TomTom screen dims when connected to USB power: solution for TomTom 50 & 60 (and probably others)
I've seen others suggesting that this is due to the car USB PSU lacking sufficient current capacity, with the consequent voltage drop causing the dimmed screen. This absolutely wasn't the cause in my case as I'd built a multi-USB output PSU capable of delivering several amps, but the problem was still there just the same. Funny thing was that the GO 50 in our other car, fed from a 5V LIDL cigarette lighter adapter (which originally powered a dashcam that packed up years ago) behaved perfectly, and when I connected the GO 60, it too worked perfectly (more of which later).
I'd also read that the display is actually DESIGNED to dim when the TomTom is connected to a computer, as computer USB connections typically won't supply more than around 500mA which may not be enough to charge a depleted TomTom battery, as well as allowing data transfer, but a dimmed screen may reduce the current demand enough to allow the TomTom to connect and be updated.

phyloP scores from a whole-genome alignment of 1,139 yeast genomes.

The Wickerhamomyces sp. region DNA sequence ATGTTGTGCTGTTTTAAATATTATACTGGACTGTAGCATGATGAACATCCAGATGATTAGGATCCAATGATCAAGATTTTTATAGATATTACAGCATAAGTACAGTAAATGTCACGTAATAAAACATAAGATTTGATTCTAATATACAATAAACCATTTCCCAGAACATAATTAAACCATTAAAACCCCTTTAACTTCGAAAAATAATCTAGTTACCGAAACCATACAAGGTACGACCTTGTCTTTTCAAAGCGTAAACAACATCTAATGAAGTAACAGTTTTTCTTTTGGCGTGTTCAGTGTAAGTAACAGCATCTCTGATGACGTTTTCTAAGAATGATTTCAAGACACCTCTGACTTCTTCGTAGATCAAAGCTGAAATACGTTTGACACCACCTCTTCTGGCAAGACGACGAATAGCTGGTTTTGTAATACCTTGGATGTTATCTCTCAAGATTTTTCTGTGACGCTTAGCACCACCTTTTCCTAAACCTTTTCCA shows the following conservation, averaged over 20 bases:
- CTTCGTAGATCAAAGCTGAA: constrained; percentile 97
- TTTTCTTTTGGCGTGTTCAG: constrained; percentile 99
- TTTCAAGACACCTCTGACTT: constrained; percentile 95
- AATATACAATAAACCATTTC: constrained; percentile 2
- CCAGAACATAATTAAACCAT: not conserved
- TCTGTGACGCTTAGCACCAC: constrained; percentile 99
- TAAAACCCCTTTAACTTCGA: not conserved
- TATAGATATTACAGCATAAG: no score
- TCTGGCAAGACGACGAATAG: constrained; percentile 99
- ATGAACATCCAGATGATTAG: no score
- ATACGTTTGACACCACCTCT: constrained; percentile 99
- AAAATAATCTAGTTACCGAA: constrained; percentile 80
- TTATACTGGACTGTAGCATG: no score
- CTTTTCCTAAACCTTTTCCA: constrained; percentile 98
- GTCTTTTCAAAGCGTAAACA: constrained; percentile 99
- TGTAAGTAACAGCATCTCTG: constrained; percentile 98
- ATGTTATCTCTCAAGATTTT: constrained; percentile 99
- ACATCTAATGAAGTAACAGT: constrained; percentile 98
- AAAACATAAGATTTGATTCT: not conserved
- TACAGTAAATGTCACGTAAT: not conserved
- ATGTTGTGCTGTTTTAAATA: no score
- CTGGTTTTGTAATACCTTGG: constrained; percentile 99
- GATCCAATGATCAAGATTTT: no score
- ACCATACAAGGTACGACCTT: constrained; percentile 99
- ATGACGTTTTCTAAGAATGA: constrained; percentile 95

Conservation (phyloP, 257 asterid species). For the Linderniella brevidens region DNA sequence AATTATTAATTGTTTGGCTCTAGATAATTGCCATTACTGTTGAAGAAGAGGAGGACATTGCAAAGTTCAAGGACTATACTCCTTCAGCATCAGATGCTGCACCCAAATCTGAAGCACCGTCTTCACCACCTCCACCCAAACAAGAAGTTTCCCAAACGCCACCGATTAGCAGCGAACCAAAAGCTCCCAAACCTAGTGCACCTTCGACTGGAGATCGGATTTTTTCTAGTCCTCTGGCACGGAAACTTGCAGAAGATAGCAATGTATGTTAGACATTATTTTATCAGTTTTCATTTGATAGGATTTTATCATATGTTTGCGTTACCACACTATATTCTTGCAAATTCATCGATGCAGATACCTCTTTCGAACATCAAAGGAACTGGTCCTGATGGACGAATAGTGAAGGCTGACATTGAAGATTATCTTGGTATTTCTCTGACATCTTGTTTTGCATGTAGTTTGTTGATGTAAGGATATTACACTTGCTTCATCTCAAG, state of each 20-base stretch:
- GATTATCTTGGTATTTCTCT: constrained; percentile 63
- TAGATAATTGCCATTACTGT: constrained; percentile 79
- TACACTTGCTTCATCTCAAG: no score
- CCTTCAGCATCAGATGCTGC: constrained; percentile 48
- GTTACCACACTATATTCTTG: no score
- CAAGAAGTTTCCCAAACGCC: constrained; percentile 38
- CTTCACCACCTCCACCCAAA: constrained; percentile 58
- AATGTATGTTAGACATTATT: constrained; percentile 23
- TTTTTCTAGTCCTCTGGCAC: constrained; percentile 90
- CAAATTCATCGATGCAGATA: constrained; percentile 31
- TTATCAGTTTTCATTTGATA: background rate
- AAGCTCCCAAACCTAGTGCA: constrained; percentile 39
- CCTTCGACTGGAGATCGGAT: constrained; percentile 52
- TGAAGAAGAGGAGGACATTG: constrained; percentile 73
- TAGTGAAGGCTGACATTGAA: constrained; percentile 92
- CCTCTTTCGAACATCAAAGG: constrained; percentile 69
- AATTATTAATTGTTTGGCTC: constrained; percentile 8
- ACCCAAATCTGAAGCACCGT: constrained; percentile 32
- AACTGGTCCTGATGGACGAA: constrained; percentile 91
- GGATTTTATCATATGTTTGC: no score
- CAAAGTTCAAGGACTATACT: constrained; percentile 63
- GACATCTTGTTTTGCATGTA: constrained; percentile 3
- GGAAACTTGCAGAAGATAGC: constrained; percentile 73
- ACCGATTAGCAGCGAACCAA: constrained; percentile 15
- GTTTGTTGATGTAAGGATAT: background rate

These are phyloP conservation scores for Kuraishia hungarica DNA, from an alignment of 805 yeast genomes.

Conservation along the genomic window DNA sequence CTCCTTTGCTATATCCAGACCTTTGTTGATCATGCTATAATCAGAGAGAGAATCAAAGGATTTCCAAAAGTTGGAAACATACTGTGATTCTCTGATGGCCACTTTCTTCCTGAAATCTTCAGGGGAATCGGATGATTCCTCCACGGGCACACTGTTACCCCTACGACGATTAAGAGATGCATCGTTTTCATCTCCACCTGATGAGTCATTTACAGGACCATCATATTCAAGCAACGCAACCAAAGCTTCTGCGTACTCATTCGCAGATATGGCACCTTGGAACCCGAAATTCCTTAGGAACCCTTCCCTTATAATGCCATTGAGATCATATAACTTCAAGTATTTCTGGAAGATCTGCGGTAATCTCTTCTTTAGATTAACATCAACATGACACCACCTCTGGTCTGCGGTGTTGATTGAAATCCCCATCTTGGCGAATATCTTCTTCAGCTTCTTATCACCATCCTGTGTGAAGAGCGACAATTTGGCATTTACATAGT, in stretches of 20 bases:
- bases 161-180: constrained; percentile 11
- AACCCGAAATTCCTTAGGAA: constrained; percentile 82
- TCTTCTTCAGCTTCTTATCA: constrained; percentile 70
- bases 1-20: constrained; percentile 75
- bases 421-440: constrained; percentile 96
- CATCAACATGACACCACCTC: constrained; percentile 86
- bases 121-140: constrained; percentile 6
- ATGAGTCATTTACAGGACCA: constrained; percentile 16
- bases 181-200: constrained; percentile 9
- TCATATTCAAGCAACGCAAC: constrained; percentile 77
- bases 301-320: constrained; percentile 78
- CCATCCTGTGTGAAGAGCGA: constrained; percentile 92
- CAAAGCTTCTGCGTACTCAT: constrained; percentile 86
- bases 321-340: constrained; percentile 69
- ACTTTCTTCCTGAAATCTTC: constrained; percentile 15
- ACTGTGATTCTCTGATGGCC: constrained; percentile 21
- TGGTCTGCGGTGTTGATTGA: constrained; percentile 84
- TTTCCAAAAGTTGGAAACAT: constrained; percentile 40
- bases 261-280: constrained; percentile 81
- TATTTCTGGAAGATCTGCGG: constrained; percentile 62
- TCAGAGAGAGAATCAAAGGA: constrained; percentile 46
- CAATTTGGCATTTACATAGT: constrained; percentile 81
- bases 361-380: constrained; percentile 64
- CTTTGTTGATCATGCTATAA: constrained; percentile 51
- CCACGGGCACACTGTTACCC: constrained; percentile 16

Upon opening up the LIDL PSU and taking a detailed look, I discovered that the USB data pins (2 & 3 on the connector) were actually linked together - not unreasonably, as clearly they're not needed for data transfer in the car. My home-built car USB power supply used a 4 way USB stack salvaged from an old PC motherboard, and where I'd cut around the PCB holding the connectors I'd effectively isolated all the data tracks. When I added simple solder bridges between pins 2 and 3 on each of the USB connectors, everything worked perfectly!
The question remaining is: why should this work, i.e. how does the TomTom distinguish a PC USB from a non-PC USB (like a power supply)? Well, it's perfectly possible that when the TomTom is powered up, it looks for any signals on data pins 2 and 3, and if it sees ANY activity it assumes it's a computer trying to communicate. My in-car 5V PSU is switchmode, and my oscilloscope showed noise clearly present on the open-circuit data wires, not surprising as they acted as an efficient aerial along the full length of the cable. Perhaps this activity is enough for the TomTom to decide it's connected to a computer, dim the display and try to connect, which of course won't happen because it isn't.
So if you have the same problem, consider opening up the PSU and if they're unconnected to anything, linking out the USB pins 2 and 3. Of course you do so at entirely your own risk (don't complain to me if your Lamborghini spontaneously combusts), but you could be in the happy state I am right now!